Fine Catering, Ready Foods, Inc.,
Pepsi, Coors Light, Schwerver’s,
KUVO Jazz 89.3 FM, Runners
Roost, Pyramid Print, Corporate
Images, Inc., and, many more
outstanding, community spon-
sors.
Tom Mustin, CBS News 4
broadcaster and, Lindita Torres-
Winters of Lindita’s Salsa will
run the race and announce the
winners during the post-race
fiesta and ceremony.
September 5, 2003
Page 22
North DeNver News
September 9, 2010
www.noRthdenveRnewS.com
Made in the USA
Hotel and Casino • Central City
www.FortuneValleyCasino.com www.FortuneValleyCasino.com
Only 30 short minutes from Denver, take 1-70 exit 243.
Call 303.327.2200 or 800.924.6646 for reservations.
All rooms subject to availability.
Mention code ND when booking.
Valid through 9.30.10. excluding 9.05.10
¯. ·. .·· ··.·
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HOTEL ROOMS
Sunday – Thursday 89.95 Friday & Saturday
HOTEL ROOMS
$
49.95 Sunday – Thursday
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89.95 Friday & Saturday
FRAN SCHROEDER’S
PHOTO ALBUM PAGE…
LATE SUMMER
IN THE CITY
Highland Farmers
Market
Saturdays, June 5th - October 30th
9am-1pm
Boulder Street
between 15th and 16th
www.DenverHighland.org
Join us for our Second
Year bringing fresh
produce and locally made
treats to Highlands!
Looking to Refinance or buy a new home?
Get the Latest in Mortgage Rates
northdenvernews.com/Mortgage
September 5, 2003
Page 23
North DeNver News
September 9, 2010
As part of the ongoing Strive
to Not Drive project, Groundwork
Denver has planned several different
events in the Berkeley neighborhood
for Northwest Denver residents dur-
ing the month of September as part
of Car-Free Month. World Car-Free
Day is September 22.
Each event will highlight one
particular form of getting around.
To start the month, residents are
encouraged to participate in Sneaker
Mountain. Sneaker Mountain will be
held during the First Friday Artwalk,
at Tenn Street Coffee & Books, in
the north parking lot, at 44th and
Tennyson. In addition to donating
used sneakers (which will then be
reused or recycled) to help build the
mountain, residents can also come to
learn more about resources that are
available for getting around by walk-
ing. In addition, Holistic Bodyworks
will be on hand to provide reflexology
massages, and a prize drawing will
be held for the person who is closest
to guessing the number of sneakers
in the pile.
The following Saturday, September
11, the Strive to Not Drive project
will hold a Bicycle Exploration for
children, women and commuters.
The purpose of this event will be to
expose interested residents to biking
as a form of getting around. These
sessions will be held at Cesar Chavez
Park, located at 41st and Tennyson.
The classes for women and children
will be held – separately – at 9 a.m.,
and the one for commuters will be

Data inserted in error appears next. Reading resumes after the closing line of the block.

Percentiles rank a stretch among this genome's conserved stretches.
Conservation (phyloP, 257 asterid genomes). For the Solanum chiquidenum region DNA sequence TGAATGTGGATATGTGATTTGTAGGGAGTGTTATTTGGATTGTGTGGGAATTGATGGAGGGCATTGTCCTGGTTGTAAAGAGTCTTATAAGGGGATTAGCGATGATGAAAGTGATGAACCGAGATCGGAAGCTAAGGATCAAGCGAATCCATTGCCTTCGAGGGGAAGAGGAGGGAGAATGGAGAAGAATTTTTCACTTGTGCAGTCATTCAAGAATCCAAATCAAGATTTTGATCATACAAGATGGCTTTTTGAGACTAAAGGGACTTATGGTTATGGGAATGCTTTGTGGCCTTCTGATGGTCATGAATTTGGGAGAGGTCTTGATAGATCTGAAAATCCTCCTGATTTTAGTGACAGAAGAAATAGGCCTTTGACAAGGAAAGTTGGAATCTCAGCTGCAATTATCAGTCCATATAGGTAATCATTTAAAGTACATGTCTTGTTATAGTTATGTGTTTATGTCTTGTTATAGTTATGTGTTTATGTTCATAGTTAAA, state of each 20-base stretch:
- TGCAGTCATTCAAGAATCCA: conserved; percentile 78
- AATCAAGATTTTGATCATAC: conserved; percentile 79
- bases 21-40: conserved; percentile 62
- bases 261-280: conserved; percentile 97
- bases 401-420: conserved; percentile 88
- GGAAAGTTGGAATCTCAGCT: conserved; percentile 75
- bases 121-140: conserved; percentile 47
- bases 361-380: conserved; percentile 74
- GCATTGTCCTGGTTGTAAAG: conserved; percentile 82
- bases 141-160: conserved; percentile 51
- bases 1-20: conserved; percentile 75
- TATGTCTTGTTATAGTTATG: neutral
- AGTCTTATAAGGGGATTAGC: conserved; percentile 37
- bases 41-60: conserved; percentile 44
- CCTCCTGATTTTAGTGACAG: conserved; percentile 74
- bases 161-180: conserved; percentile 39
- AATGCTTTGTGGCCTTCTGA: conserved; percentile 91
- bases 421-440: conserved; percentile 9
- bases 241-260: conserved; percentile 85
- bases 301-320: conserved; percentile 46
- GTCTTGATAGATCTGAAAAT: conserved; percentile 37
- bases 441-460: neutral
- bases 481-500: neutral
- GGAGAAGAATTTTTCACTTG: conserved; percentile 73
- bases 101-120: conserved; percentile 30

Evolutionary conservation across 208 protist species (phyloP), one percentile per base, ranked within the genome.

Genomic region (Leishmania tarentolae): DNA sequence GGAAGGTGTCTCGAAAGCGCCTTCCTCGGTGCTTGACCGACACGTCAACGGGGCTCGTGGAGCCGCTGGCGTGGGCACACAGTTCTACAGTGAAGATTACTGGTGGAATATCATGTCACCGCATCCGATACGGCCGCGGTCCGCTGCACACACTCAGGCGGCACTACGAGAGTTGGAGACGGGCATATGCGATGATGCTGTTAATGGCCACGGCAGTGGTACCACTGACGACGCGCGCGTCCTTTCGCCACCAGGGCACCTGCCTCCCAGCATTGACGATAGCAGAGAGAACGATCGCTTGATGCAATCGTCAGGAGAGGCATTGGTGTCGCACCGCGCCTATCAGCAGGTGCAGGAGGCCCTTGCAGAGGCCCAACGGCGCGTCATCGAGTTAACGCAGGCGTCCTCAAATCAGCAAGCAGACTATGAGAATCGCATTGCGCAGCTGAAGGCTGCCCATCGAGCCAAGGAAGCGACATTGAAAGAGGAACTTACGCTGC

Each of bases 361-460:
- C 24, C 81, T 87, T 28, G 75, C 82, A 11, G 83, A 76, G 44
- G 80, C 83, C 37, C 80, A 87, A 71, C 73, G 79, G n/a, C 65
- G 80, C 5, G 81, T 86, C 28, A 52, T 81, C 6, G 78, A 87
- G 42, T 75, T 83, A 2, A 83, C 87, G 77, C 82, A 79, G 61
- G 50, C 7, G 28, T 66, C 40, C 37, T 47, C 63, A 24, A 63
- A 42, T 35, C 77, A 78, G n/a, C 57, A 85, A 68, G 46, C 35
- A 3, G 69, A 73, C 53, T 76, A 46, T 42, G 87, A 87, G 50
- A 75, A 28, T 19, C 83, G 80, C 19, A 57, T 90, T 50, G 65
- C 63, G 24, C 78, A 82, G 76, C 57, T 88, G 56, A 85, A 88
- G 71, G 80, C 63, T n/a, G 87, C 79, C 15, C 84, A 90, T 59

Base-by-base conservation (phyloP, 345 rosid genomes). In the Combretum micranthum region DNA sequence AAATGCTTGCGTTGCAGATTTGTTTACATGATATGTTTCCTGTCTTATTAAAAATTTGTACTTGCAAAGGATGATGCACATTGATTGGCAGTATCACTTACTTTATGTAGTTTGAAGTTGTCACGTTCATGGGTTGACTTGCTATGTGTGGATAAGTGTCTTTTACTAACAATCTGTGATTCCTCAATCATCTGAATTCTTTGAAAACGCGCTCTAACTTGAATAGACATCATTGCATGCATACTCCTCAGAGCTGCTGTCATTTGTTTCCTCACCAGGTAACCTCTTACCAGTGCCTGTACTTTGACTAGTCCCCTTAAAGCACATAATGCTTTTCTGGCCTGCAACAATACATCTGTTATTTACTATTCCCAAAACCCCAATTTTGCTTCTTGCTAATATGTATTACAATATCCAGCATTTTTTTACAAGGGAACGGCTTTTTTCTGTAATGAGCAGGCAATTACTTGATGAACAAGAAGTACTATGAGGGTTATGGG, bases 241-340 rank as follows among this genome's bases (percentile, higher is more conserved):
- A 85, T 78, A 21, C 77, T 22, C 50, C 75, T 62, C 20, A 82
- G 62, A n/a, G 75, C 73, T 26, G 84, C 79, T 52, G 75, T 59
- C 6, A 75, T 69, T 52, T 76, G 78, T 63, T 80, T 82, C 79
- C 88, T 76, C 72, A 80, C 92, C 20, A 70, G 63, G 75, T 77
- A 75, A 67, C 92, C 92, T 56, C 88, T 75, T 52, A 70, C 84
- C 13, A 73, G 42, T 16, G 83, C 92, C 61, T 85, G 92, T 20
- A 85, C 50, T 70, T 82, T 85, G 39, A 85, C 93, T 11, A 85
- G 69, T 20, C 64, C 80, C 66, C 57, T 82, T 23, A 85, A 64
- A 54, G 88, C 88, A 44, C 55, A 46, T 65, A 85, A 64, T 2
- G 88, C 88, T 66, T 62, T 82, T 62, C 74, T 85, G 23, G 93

held at 11 a.m. In addition to hands-
on advice about basic maintenance,
emergency repairs and equipment,
participants will also be provided
with resources about biking.
On Saturday, September 18, a
Transit Rideabout will be offered
to residents who are interested in
trying out the many public transit
options that exist in Denver. The
afternoon tour incorporates bus,
light rail, 16th Street Mall Shuttle
and B-Share bikes into a route that
starts in and returns to the Berkeley
neighborhood.
To end the month, a free movie
viewing will be offered to residents.
On World Car-Free Day, Wednesday,
September 22, The Comfort Café
is hosting a movie about “getting
around.” The movie will begin at 7
p.m. The Comfort Café is located at
3945 Tennyson, and complimentary
refreshments will be provided.
Benefits from this project will not
only affect residents who participate
in the program, but all Denver resi-
dents. Reducing the number of cars
on the road improves air quality and
decreases CO2 emissions, bettering
personal and public health. And by
walking, biking and riding closer to
home, residents support local busi-
nesses, making their neighborhoods
stronger and more vital.
For more information about the
project, contact Groundwork Denver
at 303-455-5600 or StrivetoNotDrive@
GroundworkDenver.org.
The goal of the Denver
Climate Challenge is to help resi-
dents and businesses reduce their
impact on the environment by
reducing greenhouse gas emissions.
The Denver Climate Challenge is
a program of Groundwork Denver.
For more information, visit www.
GroundworkDenver.org.
By Paul Melinkovich, M.D., direc-
tor, Denver Health’s Community
Health Services, and Simon
Hambidge, M.D., Ph.D., Denver
Health Immunization Program
Whether your child is enter-
ing kindergarten or high school,
back-to-school planning should
include updating his/her immu-
nizations. Keeping a record of
your child’s immunizations, and a
list of vaccinations or booster vac-
cinations he/she may need at dif-
ferent ages, is important. Correct
immunizations protect the health
of each child, but also help pre-
vent outbreaks or epidemics in
the community.
Vaccines are developed to
reduce the amount of illnesses in
a population. Diseases most com-
monly prevented with vaccines, in
addition to tetanus, are contagious
diseases, which means the diseas-
es can be spread easily to others
in the community. For example,
prior to the introduction of the
pertussis (otherwise known as
whooping cough) vaccine, nearly
200,000 cases were reported each
year in the U.S., with about 9,000
cases of whooping cough result-
ing in death, mainly in babies. In
2007, only about 10,454 cases of
whooping cough were reported.
This extremely contagious dis-
ease is manageable if children are
properly immunized. Recently, the
Centers for Disease Control and
Prevention (CDC) recommended